Biophysical Properties of γC-Crystallin in Human and Mouse Eye Lens: The Role of Molecular Dipoles

Andrew G. Purkiss, Orval A. Bateman, Keith Wyatt, Phillip A. Wilmarth, Larry L. David, Graeme J. Wistow, Christine Slingsby

Research output: Contribution to journalArticlepeer-review

29 Scopus citations


The eye lens is packed with soluble crystallin proteins, providing a lifetime of transparency and light refraction. γ-Crystallins are major components of the dense, high refractive index central regions of the lens and generally have high solubility, high stability and high levels of cysteine residues. Human γC belongs to a group of γ-crystallins with a pair of cysteine residues at positions 78 and 79. Unlike other γ-crystallins it has relatively low solubility, whereas mouse γC, which has the exposed C79 replaced with arginine, and a novel mouse splice variant, γCins, are both highly soluble. Furthermore, human γC is extremely stable, while the mouse orthologs are less stable. Evolutionary pressure may have favoured stability over solubility for human γC and the reverse for the orthologs in the mouse. Mutation of C79 to R79, in human γC, greatly increased solubility, however, neither form produced crystals. Remarkably, when the human γD R36S crystallization cataract mutation was mimicked in human γC-crystallin, the solubility of γC was dramatically increased, although it still did not crystallize. The highly soluble mouse γC-crystallin did crystallize. Its X-ray structure was solved and used in homology modelling of human γC, and its mutants C79R and R36S. The human γD R36S mutant was also modelled from human γD coordinates. Molecular dynamics simulation of the six molecules in the solution state showed that the human γCs differed from γDs in domain pairing, behaviour that correlates with interface sequence changes. When the fluctuations of the calculated molecular dipoles, for the six structures, over time were analysed, characteristic patterns for soluble γC and γD proteins were observed. Individual sequence changes that increase or decrease solubility correlated well with changes in the magnitude and direction of these dipoles. It is suggested that changes in surface residues have allowed adaptation for the differing needs of human and mouse lenses.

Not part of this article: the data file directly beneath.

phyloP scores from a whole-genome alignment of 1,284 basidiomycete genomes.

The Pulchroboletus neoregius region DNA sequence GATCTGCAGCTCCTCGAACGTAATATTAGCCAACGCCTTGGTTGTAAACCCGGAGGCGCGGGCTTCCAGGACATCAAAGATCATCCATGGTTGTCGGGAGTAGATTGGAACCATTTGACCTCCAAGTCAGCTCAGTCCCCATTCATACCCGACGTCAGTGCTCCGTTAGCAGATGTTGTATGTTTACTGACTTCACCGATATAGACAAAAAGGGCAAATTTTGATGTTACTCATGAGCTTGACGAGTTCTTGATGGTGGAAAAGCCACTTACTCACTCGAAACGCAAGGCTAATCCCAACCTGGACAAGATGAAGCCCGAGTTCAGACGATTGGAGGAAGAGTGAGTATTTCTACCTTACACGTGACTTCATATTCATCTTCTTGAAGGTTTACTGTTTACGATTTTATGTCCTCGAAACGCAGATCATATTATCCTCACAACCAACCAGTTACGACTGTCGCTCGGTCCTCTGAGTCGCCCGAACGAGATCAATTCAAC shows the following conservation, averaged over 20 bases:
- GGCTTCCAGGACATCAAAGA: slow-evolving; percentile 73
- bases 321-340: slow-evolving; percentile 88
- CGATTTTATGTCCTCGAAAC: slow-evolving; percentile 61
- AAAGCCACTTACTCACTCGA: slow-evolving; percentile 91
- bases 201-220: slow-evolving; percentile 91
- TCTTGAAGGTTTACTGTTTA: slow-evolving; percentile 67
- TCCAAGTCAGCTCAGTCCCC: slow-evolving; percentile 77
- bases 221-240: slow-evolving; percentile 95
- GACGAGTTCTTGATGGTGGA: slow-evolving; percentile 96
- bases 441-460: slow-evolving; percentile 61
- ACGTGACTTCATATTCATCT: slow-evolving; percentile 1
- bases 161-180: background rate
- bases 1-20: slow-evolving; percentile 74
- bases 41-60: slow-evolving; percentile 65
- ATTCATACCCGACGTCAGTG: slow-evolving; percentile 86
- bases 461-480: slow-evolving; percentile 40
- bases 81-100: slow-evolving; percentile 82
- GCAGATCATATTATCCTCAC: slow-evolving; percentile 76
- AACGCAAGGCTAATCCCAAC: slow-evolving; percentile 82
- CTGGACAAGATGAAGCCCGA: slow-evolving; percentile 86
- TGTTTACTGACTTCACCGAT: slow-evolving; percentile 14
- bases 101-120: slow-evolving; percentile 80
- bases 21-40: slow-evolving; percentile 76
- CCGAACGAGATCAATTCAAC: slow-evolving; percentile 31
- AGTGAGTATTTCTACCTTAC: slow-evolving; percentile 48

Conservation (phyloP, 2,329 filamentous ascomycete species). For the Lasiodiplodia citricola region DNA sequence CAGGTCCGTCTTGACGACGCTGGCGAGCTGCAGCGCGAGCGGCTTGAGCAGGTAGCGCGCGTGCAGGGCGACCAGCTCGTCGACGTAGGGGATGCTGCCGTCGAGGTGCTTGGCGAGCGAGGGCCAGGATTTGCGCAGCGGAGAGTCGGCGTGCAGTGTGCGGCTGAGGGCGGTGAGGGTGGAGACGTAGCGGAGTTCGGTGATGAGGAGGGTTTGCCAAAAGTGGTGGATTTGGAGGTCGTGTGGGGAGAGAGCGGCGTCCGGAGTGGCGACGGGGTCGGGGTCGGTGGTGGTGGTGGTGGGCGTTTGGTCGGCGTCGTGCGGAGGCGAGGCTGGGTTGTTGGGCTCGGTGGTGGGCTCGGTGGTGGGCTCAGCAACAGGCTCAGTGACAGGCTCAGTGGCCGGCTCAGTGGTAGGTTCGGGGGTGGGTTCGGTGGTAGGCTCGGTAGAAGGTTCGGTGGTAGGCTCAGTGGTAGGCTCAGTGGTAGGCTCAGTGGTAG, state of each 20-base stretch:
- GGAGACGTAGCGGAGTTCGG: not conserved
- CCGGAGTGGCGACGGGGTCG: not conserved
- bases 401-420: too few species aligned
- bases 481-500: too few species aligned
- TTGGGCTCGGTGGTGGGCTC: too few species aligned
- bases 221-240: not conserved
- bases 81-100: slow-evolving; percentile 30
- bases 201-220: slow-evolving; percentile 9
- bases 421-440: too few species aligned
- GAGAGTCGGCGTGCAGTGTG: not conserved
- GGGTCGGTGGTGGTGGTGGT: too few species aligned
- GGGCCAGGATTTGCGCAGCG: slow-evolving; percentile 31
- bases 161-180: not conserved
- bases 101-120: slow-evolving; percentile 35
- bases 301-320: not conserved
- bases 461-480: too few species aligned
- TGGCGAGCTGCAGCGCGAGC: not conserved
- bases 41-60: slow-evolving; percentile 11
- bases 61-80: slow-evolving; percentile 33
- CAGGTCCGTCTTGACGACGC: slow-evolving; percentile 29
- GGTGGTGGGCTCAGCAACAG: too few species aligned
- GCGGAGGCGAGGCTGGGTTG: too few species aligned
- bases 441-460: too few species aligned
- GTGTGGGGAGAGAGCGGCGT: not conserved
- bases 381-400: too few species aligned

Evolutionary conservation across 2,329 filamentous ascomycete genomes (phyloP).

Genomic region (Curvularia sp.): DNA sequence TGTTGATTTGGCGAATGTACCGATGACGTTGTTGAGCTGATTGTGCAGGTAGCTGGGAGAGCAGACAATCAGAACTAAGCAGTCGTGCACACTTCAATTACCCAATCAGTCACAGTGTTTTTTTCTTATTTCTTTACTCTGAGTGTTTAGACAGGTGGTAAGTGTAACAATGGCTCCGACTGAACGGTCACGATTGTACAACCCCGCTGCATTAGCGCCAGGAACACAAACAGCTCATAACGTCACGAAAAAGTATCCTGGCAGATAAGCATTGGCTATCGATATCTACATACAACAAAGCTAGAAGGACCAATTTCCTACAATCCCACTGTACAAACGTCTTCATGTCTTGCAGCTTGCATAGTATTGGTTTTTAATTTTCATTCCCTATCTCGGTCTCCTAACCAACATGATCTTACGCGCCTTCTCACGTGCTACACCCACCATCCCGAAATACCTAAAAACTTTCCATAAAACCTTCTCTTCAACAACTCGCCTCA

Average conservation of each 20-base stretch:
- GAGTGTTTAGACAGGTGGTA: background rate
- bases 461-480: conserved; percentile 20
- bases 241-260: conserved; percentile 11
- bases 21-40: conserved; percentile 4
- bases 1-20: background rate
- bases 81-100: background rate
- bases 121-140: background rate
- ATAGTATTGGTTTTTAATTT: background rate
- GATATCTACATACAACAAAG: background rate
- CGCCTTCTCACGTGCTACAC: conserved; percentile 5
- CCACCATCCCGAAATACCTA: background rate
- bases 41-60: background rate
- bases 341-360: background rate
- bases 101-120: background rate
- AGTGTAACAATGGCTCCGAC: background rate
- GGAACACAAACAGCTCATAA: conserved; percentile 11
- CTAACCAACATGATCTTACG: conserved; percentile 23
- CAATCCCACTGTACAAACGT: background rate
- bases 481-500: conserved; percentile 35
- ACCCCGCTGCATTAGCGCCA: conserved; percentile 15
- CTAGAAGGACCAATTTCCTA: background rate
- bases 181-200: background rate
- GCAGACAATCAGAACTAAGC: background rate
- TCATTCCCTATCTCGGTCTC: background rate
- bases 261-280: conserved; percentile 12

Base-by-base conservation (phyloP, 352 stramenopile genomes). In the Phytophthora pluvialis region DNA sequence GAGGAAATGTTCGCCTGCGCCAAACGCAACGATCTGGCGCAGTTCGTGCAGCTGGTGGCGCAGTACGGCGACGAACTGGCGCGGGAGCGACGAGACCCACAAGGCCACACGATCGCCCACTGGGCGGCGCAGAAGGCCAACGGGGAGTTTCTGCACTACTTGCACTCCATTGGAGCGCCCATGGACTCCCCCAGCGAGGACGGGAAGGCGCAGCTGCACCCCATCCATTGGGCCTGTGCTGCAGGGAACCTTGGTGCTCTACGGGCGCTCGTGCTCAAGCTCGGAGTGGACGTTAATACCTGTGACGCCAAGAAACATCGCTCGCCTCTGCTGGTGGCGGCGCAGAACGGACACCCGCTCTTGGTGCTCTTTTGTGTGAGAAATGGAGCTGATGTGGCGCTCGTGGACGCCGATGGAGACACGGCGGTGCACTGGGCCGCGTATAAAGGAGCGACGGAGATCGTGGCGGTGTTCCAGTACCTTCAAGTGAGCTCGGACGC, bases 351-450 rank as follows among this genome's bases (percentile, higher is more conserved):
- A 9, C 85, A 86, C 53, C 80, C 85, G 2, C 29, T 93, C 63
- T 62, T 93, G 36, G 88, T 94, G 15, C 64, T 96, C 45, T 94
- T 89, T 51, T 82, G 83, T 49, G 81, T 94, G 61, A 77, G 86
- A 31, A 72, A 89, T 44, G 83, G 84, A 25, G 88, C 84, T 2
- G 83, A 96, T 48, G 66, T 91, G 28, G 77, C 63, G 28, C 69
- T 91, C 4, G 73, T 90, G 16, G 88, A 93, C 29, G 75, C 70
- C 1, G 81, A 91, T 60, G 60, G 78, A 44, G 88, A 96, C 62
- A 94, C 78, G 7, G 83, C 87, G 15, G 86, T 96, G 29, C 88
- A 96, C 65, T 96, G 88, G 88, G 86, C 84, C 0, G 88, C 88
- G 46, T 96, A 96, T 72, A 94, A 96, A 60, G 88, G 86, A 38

Original languageEnglish (US)
Pages (from-to)205-222
Number of pages18
JournalJournal of molecular biology
Issue number1
StatePublished - Sep 7 2007


  • crystallin
  • cysteine
  • eye lens
  • protein solubility
  • solution interactions

ASJC Scopus subject areas

  • Biophysics
  • Structural Biology
  • Molecular Biology


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